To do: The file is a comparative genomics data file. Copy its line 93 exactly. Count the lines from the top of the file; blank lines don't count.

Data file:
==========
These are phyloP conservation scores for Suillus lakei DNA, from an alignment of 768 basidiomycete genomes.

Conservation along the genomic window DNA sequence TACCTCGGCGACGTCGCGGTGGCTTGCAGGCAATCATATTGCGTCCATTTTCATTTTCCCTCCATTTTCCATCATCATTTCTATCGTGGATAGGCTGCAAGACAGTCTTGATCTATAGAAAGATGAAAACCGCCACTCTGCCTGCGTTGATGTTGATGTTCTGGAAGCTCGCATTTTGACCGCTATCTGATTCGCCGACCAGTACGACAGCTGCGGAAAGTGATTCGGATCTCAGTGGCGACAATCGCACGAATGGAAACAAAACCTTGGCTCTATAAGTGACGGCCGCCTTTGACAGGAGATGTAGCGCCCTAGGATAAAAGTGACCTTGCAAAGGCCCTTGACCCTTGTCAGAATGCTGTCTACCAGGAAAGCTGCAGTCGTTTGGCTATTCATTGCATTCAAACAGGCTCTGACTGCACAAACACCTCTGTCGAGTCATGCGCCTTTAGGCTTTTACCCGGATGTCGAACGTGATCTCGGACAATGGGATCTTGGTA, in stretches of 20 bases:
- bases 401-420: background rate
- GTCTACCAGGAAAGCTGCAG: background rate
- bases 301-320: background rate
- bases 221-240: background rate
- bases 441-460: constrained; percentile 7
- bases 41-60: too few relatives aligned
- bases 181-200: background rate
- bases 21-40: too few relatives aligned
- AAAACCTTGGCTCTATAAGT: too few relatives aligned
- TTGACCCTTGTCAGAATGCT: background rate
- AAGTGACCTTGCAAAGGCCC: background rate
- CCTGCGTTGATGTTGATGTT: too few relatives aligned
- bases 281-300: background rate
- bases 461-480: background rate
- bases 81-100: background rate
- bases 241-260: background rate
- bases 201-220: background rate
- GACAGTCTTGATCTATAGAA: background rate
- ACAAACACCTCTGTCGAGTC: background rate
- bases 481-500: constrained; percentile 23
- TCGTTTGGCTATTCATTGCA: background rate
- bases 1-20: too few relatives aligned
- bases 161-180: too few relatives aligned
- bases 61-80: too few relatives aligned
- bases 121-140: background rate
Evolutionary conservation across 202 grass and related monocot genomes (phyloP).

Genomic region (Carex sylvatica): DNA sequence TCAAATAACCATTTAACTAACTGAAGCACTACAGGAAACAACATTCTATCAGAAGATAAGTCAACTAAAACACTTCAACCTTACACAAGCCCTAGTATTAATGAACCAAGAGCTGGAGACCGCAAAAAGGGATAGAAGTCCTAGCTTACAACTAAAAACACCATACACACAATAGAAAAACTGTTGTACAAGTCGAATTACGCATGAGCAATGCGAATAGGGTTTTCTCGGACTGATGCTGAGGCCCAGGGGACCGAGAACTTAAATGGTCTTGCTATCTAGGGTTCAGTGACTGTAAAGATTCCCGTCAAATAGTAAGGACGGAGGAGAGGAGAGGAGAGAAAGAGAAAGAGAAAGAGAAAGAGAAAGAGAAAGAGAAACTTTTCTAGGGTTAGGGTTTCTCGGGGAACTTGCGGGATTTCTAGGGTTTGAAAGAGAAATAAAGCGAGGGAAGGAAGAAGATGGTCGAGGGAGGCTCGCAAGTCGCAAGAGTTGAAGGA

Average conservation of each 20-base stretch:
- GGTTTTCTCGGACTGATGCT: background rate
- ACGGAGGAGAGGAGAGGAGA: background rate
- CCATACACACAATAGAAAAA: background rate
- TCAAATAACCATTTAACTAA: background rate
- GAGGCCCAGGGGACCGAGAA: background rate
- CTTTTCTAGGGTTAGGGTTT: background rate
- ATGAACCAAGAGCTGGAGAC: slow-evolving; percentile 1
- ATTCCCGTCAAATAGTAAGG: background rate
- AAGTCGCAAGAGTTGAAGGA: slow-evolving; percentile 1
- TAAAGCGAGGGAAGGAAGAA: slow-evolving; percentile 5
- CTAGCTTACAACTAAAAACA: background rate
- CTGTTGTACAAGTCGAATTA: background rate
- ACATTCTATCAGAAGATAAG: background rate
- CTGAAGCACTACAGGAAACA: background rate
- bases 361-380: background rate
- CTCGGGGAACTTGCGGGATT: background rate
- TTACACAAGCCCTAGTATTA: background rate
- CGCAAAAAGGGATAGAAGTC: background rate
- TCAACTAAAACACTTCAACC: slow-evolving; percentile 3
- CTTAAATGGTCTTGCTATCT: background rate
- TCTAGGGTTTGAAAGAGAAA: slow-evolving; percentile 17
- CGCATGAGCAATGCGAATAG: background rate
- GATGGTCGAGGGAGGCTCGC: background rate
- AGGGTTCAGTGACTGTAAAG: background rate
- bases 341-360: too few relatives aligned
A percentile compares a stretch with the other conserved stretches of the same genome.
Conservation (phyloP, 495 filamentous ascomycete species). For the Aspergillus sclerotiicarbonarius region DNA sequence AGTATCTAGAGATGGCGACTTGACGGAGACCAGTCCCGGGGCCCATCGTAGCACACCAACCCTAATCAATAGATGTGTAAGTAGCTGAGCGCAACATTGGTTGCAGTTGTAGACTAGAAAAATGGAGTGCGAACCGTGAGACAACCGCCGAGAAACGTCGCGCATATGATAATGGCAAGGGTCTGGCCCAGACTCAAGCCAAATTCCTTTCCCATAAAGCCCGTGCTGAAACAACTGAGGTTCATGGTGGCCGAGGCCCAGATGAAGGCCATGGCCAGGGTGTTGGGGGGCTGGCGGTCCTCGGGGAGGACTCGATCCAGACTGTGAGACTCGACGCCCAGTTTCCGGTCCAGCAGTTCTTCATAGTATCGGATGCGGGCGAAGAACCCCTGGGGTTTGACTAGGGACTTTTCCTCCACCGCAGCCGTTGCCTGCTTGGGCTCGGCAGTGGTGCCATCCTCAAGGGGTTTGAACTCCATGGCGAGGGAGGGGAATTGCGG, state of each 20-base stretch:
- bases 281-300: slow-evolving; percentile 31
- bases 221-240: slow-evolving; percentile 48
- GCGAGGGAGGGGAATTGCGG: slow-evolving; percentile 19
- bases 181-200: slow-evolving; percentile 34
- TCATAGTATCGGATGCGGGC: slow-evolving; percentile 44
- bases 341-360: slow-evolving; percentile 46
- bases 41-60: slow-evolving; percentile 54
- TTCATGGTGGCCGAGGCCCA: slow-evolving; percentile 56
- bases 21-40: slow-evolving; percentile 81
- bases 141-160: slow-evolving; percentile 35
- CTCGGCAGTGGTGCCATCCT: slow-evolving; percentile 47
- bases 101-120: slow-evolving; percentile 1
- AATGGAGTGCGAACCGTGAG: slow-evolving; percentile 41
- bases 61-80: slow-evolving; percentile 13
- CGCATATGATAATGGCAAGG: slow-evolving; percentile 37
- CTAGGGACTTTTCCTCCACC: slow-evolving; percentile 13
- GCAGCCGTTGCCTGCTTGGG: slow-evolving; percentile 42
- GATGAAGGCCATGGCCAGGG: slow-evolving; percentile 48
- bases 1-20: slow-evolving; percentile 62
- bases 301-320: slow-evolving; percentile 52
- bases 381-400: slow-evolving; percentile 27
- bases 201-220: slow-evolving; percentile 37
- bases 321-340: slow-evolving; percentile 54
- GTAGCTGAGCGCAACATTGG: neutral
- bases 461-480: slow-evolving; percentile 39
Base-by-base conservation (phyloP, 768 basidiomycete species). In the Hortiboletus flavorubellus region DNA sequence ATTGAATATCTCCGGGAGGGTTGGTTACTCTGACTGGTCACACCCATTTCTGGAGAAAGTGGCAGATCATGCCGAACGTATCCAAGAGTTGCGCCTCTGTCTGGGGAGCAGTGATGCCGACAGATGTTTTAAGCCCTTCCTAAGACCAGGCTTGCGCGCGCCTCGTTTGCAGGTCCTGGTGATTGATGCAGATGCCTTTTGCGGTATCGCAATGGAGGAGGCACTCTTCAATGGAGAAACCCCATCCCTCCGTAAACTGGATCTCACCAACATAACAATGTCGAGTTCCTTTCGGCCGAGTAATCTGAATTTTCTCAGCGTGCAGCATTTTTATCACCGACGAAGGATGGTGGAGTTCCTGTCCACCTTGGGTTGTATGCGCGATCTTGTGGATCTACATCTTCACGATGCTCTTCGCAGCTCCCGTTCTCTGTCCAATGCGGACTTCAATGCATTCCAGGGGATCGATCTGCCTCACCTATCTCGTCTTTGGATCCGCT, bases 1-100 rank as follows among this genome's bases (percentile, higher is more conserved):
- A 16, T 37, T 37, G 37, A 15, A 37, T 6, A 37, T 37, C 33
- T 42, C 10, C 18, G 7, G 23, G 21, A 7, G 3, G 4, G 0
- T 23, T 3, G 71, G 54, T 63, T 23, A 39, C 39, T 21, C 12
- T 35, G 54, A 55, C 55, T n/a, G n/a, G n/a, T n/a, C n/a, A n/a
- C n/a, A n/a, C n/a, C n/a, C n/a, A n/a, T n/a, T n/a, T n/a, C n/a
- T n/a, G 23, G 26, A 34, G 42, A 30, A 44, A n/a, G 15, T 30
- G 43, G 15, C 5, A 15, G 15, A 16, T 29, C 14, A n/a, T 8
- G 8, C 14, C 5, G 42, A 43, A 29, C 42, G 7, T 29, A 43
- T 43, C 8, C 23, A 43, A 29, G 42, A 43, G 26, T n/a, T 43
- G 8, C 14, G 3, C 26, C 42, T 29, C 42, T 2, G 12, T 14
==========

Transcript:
- G 8, C 14, G 3, C 26, C 42, T 29, C 42, T 2, G 12, T 14